First, in late 2011 Denmark had a new centre-left government. In terms of substance, it has continued most of the immigration and integration policies inherited from the centre-right government. But aided by the rise on the agenda of the global economic crisis, the new government has ‘gone stealth’ on both immigration and radicalisation.

Second, when a substantial number of the elements in the Action Plan went from the desk to real-life implementation, they landed in the laps of the local crime prevention teams. Here, the radicalisation prevention task was quickly translated to their standard operating procedures, in which dialogue and mentoring play a crucial role. Such a diffuse engagement of Muslims into an insecurity discourse by techniques of government is still not a nice position to be in, but it is not as immediately alarming a position as an existential threat which originally identified all Muslims as potentially home grown terrorists.

Third, Denmark took the lead in the EU’s efforts to base de-radicalisation policies on ‘knowledge and research’. Parts of the research made possible by the funding provided by the European Commission were outsourced to independent researchers, who took the opportunity to integrate a crash course in conflict theory in a Handbook Series aimed at practitioners, which they were commissioned to write. In their advice, the concept of dialogue plays a central role – as both a means and an end on a series of levels: dialogue (as opposed to detachment) offers the means to establish a competence for inner dialogue (as opposed to polarisation), which is a prerequisite for establishing dialogue in society (as opposed to fighting for what you take as your own true version of reality).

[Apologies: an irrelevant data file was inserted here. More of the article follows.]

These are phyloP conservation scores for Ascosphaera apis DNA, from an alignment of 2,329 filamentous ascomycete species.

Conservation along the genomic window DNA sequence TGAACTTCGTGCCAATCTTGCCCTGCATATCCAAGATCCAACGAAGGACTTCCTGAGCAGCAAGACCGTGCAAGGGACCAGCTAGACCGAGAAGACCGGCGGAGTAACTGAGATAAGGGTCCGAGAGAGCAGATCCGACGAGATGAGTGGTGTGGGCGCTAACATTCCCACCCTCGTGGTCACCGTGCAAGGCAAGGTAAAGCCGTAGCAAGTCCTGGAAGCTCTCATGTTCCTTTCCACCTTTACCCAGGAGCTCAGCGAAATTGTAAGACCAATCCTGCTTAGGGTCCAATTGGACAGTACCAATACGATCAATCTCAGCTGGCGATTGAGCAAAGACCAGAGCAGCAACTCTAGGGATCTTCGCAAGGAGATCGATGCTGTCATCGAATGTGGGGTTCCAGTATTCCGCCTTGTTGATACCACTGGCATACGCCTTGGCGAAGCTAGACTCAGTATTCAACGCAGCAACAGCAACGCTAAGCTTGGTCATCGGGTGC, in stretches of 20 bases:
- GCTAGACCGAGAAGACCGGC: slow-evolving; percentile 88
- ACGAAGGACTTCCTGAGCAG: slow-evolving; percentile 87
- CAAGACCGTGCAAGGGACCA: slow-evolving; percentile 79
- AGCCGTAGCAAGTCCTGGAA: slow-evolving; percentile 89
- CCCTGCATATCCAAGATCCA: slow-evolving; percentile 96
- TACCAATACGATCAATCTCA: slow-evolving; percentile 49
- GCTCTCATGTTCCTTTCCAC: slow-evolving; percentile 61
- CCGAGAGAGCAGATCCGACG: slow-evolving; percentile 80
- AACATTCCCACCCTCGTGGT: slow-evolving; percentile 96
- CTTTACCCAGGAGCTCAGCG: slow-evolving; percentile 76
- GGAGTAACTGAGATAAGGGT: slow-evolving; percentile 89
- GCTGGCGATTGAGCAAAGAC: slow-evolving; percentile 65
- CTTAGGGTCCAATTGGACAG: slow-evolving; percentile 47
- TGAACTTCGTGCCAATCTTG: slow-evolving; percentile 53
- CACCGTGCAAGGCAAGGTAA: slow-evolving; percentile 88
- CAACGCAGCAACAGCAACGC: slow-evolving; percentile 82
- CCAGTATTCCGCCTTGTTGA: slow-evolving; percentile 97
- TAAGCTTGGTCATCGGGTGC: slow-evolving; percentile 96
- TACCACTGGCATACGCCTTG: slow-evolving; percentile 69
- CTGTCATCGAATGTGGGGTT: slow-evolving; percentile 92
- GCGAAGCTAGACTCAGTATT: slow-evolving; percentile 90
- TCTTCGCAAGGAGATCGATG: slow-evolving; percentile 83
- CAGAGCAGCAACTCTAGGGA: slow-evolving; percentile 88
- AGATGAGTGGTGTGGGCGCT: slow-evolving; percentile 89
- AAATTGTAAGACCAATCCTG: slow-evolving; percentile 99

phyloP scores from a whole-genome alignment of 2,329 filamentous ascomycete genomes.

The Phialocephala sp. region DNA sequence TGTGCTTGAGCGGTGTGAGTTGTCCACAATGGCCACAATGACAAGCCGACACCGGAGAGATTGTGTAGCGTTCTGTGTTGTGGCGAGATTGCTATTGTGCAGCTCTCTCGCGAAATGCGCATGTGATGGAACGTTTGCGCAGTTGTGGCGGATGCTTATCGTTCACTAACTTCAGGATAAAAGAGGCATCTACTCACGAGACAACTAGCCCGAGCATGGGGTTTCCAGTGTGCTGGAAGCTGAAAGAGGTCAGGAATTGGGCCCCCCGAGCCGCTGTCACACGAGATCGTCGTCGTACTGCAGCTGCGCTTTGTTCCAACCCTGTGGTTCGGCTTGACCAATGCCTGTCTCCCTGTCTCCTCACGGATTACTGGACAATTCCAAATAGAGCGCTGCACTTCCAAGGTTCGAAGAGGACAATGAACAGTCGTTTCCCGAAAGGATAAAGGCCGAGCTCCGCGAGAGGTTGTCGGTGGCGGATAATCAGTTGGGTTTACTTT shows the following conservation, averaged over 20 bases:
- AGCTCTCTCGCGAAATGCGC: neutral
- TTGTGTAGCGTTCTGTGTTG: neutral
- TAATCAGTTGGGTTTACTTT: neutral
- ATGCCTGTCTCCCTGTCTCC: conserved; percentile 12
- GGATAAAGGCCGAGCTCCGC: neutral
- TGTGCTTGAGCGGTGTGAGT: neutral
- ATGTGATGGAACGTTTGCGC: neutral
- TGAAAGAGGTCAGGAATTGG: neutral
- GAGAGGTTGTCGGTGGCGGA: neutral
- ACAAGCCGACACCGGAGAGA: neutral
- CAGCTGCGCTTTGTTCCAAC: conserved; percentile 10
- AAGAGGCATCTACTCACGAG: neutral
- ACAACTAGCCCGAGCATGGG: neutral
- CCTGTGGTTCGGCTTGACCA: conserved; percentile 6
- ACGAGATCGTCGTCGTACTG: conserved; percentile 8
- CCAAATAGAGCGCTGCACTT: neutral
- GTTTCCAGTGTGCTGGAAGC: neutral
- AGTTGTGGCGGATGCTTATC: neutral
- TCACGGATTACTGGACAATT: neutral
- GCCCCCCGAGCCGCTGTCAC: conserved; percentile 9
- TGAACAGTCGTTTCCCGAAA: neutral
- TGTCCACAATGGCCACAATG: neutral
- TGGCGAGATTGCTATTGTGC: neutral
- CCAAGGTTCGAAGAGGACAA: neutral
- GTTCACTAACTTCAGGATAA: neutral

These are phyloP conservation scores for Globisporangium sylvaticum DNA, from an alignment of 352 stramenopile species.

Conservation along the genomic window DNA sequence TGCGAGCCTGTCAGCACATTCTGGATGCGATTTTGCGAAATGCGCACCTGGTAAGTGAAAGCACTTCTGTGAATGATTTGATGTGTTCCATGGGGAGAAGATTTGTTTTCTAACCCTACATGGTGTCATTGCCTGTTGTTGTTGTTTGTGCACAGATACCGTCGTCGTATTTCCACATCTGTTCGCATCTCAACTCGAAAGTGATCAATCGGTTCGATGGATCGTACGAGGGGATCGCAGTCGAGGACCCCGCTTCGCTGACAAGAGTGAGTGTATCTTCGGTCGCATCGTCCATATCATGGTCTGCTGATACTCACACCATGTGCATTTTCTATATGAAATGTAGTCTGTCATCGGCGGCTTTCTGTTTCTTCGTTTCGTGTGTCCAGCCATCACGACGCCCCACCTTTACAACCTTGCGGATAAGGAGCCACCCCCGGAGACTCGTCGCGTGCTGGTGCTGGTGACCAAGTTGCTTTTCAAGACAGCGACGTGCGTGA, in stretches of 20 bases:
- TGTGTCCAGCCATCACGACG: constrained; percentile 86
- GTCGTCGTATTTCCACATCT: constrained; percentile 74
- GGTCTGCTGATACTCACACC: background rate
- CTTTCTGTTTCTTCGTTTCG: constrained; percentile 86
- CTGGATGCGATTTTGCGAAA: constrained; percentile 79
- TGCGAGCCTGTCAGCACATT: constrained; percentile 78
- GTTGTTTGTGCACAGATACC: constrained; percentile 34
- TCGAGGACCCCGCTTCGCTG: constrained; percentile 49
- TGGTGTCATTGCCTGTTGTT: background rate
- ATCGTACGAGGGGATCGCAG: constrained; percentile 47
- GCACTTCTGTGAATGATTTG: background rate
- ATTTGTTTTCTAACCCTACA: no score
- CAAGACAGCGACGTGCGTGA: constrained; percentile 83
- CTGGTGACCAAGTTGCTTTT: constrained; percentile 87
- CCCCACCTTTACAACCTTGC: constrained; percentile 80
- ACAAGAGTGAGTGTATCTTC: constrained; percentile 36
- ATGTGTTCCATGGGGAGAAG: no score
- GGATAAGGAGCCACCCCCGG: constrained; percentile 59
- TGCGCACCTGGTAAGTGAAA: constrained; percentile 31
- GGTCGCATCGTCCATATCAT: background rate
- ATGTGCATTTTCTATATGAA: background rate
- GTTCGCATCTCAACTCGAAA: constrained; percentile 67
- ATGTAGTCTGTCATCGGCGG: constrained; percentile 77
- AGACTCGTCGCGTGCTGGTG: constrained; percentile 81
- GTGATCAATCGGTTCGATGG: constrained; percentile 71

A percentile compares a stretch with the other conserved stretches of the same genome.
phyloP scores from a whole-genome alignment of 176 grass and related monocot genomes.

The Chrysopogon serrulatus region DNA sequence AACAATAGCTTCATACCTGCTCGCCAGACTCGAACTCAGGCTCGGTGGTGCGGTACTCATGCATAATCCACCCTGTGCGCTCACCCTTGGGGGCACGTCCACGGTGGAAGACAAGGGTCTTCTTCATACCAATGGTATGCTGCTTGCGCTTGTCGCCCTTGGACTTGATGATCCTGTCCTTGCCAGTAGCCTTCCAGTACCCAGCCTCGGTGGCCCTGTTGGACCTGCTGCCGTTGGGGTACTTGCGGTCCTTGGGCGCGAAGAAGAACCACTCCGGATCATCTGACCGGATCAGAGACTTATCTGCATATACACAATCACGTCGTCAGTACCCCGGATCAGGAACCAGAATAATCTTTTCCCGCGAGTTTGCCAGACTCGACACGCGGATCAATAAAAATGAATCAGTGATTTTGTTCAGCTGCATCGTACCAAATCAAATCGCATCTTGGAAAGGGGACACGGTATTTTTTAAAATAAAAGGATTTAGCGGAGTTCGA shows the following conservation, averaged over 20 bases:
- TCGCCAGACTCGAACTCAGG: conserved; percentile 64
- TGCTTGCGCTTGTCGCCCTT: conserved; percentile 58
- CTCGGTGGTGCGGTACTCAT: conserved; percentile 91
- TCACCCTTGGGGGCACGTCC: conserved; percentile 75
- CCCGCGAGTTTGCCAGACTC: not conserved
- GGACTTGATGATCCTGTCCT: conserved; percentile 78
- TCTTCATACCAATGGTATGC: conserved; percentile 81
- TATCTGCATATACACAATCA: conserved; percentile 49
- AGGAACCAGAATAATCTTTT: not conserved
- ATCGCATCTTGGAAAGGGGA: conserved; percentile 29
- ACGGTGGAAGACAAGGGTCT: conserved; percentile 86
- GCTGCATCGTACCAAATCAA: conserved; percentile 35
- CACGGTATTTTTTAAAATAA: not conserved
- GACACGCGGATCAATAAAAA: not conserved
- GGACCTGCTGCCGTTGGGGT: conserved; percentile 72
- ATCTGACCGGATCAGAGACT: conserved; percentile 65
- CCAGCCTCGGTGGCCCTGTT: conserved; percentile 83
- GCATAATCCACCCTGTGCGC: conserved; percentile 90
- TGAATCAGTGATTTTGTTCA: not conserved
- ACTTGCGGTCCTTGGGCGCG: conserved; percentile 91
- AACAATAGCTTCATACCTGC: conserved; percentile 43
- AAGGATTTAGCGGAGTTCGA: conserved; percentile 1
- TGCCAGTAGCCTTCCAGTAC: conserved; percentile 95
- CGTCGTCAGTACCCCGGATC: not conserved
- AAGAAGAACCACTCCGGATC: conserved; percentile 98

For ethically-concerned academics, the fate of the Danish counter-radicalisation Action Plan carries an optimistic message: you can never be sure that it is too late to improve bad policy. The original civil servants’ draft of the Action Plan drew on one strand of academic studies for its concept of radicalisation. This concept was firstly directly criticised in empirically based scholarship, both for its empirical inadequacy and for its potentially adverse policy implications. This scholarship was, thus, able to break free of the political intentions behind the research grant funding it. The critique concerning the lack of nuance in the definition of radicalisation seems to have been accepted in recent communications regarding the official narratives on counter-radicalisation. Second, as mentioned above, the outsourcing of research and formulation of parts of the Handbook Series to external researchers has meant increased attention to potential conflict dynamics in the narratives presented to the street-level bureaucrats.

Read the whole story here.